Republic of Moldova and the IMF
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Moldova has taken decisive steps including the introduction of its national currency in November 1993, towards financial stabilization and structural transformation, supported by a concerted program of external assistance, which included stand-by and systemic transformation facility (STF)1 credits from the IMF, as well as additional financing from other multilateral and bilateral sources. Implementation of financial policies under IMF-supported programs resulted in a broadly stable exchange rate, a reduction in inflationary pressures, and lower interest rates during 1994. However, output continued to decline as a result of the collapse of central planning, and drought and other weather-induced damage to the agricultural sector. On the structural side, the Government implemented an ambitious schedule for the auction of state enterprises; however financial discipline in the sector remained weak, threatening to undermine the stabilization gains. The balance of payments remained under severe pressure throughout 1994 as a result of the move to world prices for imported energy and the effects of weather-related disasters.
The 1995 Program
The overall economic objectives of the 1995 program remain those of consolidating financial stabilization and implementing structural transformation measures to restore economic growth and improve living standards for Moldova's population. The program aims at economic growth of 1.5 percent, led by a recovery in the agricultural sector with the return of normal weather conditions, a reduction in the annual rate of inflation to about 10 percent from 116 percent in 1994, and containment of the deficit in the current account of the balance of payments.
To these ends, fiscal policy is centered on sharply reducing the budgetary deficit to the equivalent of 3.5 percent of GDP from 8.1 percent of GDP in 1994. This will be achieved mainly through adjustments to tax rates and the strengthening of tax administration and arrears collection. Overall expenditure levels will be reduced, but outlays will be maintained in high-priority areas such as health care and education. Monetary policy will remain tight to support the inflation and balance of payments objectives, and will rely increasingly on indirect, market-based instruments of monetary control.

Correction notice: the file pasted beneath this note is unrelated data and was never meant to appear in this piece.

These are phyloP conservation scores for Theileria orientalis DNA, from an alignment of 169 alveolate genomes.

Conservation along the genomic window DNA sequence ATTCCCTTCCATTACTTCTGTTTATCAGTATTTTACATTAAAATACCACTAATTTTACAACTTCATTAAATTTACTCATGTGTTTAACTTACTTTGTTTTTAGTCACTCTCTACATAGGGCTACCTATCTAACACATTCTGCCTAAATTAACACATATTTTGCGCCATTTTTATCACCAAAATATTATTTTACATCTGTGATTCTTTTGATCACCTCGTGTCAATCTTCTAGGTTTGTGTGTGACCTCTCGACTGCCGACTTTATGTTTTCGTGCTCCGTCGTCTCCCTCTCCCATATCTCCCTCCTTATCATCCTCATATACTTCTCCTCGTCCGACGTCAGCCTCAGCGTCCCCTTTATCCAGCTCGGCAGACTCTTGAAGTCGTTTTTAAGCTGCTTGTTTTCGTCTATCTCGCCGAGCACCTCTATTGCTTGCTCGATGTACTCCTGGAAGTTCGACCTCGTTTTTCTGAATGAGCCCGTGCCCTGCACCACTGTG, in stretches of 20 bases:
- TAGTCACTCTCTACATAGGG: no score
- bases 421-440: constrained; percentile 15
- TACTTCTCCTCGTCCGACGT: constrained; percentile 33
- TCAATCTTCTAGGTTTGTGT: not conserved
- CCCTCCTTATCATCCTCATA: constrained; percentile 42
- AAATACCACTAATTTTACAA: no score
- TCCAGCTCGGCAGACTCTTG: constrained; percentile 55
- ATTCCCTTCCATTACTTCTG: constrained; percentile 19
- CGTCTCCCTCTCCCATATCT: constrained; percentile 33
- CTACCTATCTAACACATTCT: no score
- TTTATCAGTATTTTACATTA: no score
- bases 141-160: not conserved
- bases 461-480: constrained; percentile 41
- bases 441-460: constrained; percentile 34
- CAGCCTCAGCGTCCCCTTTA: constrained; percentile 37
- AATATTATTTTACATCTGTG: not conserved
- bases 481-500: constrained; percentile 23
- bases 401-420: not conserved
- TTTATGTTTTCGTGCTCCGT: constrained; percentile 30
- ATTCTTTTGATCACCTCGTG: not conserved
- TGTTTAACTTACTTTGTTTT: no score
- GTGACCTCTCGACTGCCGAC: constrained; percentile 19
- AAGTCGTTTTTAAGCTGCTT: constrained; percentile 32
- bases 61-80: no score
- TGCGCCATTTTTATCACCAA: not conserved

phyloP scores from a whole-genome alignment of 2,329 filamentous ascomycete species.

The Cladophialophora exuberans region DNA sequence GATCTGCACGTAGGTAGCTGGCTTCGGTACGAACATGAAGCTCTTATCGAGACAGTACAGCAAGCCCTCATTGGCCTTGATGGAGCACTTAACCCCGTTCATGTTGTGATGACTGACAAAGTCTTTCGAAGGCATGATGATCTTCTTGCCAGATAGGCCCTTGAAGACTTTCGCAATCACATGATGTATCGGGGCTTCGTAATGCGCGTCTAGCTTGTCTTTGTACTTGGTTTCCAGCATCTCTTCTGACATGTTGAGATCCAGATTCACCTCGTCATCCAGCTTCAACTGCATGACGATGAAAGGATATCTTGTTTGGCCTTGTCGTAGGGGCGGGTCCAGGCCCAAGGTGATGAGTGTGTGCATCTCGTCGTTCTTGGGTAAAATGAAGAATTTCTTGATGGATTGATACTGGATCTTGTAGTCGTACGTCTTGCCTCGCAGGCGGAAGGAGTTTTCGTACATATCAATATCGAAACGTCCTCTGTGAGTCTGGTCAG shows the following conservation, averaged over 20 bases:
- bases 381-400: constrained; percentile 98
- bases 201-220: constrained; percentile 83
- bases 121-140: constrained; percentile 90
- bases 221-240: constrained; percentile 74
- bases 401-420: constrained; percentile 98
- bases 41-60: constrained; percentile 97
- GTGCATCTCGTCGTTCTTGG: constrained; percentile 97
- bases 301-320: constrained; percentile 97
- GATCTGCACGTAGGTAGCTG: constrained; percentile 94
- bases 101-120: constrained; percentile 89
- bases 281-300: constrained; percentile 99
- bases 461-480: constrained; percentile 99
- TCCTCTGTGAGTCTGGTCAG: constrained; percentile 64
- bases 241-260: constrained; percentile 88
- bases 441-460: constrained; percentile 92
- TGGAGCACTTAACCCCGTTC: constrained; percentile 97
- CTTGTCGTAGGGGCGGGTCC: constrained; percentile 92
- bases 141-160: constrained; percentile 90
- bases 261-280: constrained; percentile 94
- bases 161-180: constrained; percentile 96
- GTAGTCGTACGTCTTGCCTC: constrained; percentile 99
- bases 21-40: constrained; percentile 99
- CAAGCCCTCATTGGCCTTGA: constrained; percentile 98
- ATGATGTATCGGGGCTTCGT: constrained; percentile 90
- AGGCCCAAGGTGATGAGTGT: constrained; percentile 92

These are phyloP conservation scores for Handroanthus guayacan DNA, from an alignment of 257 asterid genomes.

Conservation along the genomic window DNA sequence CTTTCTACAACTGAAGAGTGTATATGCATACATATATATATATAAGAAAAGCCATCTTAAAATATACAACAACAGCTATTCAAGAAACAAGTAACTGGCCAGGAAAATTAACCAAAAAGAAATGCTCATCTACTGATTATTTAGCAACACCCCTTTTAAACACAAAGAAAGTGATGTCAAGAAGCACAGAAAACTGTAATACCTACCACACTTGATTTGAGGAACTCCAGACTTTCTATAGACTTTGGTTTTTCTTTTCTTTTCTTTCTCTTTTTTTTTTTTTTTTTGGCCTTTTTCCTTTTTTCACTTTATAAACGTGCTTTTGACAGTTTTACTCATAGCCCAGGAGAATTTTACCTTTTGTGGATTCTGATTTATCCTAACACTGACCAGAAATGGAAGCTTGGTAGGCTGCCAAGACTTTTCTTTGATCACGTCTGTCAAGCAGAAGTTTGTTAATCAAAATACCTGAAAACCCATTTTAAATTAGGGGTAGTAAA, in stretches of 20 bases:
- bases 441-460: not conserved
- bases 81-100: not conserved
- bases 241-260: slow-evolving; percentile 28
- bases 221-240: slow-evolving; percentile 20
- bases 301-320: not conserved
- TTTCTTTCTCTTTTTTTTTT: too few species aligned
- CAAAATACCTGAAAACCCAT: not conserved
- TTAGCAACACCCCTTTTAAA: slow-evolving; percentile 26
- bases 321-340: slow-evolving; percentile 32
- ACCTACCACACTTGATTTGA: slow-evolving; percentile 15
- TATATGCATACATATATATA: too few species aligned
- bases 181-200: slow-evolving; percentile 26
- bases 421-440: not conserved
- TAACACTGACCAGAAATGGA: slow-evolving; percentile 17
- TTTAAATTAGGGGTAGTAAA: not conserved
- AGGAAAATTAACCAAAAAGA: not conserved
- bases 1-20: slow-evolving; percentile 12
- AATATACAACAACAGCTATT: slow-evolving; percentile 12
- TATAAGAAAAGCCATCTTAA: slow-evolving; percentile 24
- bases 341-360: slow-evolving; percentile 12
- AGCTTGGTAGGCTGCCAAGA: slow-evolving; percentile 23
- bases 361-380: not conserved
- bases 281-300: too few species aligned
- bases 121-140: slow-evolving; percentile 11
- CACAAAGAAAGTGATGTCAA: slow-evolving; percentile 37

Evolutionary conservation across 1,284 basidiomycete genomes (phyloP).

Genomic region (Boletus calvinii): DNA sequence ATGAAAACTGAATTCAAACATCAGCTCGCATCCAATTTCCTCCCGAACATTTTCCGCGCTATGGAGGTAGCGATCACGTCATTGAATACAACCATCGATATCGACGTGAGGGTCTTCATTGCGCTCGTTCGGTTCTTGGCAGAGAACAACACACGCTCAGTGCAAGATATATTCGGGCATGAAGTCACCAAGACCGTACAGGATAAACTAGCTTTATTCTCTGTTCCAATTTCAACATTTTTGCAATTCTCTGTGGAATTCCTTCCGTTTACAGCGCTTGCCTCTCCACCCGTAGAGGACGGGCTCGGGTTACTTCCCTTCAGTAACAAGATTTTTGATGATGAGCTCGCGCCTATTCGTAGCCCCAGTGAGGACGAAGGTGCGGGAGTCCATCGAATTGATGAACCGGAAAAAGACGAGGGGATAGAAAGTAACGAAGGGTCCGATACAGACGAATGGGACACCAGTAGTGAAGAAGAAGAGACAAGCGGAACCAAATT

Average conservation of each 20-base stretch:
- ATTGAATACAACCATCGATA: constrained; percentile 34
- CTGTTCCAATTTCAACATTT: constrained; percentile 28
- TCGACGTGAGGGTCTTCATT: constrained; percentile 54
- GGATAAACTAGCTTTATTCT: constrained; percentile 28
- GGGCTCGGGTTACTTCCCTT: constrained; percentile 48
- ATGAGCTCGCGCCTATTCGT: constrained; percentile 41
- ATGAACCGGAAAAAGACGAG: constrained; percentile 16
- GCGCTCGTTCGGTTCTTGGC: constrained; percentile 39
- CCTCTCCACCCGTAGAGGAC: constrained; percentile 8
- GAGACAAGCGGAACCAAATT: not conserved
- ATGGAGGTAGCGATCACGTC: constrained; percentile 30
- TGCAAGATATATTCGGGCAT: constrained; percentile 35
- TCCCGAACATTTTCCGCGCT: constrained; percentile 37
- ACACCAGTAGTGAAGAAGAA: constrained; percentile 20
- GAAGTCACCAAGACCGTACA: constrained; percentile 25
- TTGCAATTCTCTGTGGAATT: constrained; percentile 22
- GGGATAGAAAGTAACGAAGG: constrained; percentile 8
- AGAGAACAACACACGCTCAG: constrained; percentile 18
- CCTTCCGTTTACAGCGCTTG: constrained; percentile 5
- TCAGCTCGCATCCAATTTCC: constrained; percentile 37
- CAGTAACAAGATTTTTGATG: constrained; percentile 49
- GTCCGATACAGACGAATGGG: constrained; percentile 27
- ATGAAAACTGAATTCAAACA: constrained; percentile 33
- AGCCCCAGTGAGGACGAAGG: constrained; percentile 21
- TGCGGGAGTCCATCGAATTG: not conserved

Structural Reform Policies
The Government has adopted an accelerated privatization program under which 1,500 enterprises will be sold in 1995/96 at market prices. The main objective of structural reforms under the program is to establish an environment conducive to private investment by reducing direct government intervention in the economy and by enhancing the role of market forces in the allocation of resources. In this context, key legislation will be reviewed to meet the requirements of a market economy, including the need to establish the legal basis for bankruptcy proceedings against insolvent state enterprises. In order to improve the efficiency of the financial sector, the program envisages the development of indirect, market-based monetary controls, following the introduction of treasury bill auctions and other market instruments. Further measures will also be adopted to strengthen the capital base of the banking system and facilitate the entry of new foreign and domestic banks.
The Challenge Ahead
The Challenge Ahead Structural reforms are crucial to the ultimate success of Moldova's transition to financial stabilization and a market economy. The delays experienced in early 1994 were costly in terms of eroding public support for financial stabilization and the restoration of growth. The acceleration of structural reforms in late 1994 will need to be sustained in 1995 and over the medium term for economic transformation to succeed.
The Republic of Moldova became a member of the IMF on August 12, 1992; its quota2 is SDR 90.0 million (about $138 million), and its outstanding use of IMF credit3 currently totals SDR 122 million (about $188 million).
Sources: Moldovan authorities; and IMF staff estimates.
1. The STF is a temporary lending window that provides financial assistance to member countries facing balance of payments difficulties arising from severe disruptions in their traditional trade and payments, due to a shift from significant reliance on trading at nonmarket prices to multilateral, market-based trade.
2 A member's quota in the IMF determines, in particular, the amount of its subscription, its voting weight, its access to IMF financing, and its share in the allocation of SDRs.
3. SDR amount changed from 112 million to 122 million.
IMF EXTERNAL RELATIONS DEPARTMENT